Demand for alternative forms of finance seem set to increase but supply is restricted. A classic market failure borne out of regulatory concerns for the vulnerable could push those very customers into the hands of those operating outside the regulatory perimeter.   

As the lifeboats that kept many afloat through the pandemic are allowed to deflate it seems inevitable that many more people will find themselves unable to access the facilities offered by mainstream lenders. This 'sub-prime' sector of the market has historically been served by lenders who accept problematic recovery and high levels of default as a cost of business. The business models, including high rates of interest, expose providers to regulatory censure and high complaint volumes.  The exit of Provident and the troubles of Amigo make the difficulties of operating successfully clear but also raise questions about how the sector should be served.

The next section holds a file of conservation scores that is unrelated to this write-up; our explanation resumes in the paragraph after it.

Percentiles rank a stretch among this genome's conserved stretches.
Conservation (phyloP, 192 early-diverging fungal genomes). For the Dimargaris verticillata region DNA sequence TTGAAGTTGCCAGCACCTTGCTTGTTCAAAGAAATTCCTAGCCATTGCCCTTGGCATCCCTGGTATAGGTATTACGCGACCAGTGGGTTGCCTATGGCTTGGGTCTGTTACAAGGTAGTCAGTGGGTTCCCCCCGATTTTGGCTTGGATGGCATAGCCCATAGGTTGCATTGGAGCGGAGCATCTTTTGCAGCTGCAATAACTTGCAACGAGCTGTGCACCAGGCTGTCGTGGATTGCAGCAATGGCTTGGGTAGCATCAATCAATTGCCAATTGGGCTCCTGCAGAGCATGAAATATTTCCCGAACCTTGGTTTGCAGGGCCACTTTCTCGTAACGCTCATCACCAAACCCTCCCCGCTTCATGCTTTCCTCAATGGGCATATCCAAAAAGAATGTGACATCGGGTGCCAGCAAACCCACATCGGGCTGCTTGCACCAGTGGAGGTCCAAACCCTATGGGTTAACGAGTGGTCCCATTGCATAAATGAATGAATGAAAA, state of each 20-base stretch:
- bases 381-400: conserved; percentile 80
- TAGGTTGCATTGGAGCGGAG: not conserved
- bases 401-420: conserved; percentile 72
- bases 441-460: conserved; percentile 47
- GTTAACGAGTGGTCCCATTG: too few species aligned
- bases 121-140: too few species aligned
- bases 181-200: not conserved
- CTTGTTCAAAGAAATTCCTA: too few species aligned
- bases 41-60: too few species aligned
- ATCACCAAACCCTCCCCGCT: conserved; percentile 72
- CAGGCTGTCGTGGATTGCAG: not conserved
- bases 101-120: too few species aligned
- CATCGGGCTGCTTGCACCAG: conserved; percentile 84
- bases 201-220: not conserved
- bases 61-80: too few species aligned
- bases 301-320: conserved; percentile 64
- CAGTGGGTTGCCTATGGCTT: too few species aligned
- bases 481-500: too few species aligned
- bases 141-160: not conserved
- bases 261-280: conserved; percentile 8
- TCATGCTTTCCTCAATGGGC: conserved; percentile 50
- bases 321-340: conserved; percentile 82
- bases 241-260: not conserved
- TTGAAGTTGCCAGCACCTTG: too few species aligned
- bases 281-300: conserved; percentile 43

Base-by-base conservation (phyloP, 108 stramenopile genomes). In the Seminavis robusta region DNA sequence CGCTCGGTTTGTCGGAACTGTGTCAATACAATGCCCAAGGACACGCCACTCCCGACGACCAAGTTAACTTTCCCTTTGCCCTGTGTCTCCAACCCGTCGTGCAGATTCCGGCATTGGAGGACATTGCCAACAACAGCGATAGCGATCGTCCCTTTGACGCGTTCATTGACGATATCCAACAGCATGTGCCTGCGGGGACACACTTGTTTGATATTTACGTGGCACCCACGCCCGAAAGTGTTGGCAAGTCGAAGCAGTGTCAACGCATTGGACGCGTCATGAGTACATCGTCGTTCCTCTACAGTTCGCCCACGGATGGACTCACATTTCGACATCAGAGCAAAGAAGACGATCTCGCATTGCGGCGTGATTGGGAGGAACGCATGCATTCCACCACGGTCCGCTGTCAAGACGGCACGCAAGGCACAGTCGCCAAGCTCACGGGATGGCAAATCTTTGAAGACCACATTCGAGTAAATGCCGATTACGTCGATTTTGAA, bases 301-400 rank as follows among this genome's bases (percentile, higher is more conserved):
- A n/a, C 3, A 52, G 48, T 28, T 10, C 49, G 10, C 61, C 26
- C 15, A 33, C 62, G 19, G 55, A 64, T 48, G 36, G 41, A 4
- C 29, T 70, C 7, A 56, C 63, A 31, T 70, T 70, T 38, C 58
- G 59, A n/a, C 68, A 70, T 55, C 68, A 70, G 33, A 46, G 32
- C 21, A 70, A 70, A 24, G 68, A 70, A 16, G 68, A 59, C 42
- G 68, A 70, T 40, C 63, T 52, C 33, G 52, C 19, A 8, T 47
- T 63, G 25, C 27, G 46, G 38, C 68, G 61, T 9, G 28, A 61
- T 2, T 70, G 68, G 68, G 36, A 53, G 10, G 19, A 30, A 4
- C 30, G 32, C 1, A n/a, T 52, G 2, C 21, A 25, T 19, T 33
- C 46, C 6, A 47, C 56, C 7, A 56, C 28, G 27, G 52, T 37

Fair4all Finance report that over 3 million people access forms of high cost credit in the UK and that 11.5million of us have less than £100 in savings - highly vulnerable to any financial shock.  Already 'far from niche' as this FT article correctly states - the demand side of the equation needs some real thought. So too the supply side, regulators need a clear plan that allows the sector to develop in a manner that protects consumers and sustainable business models.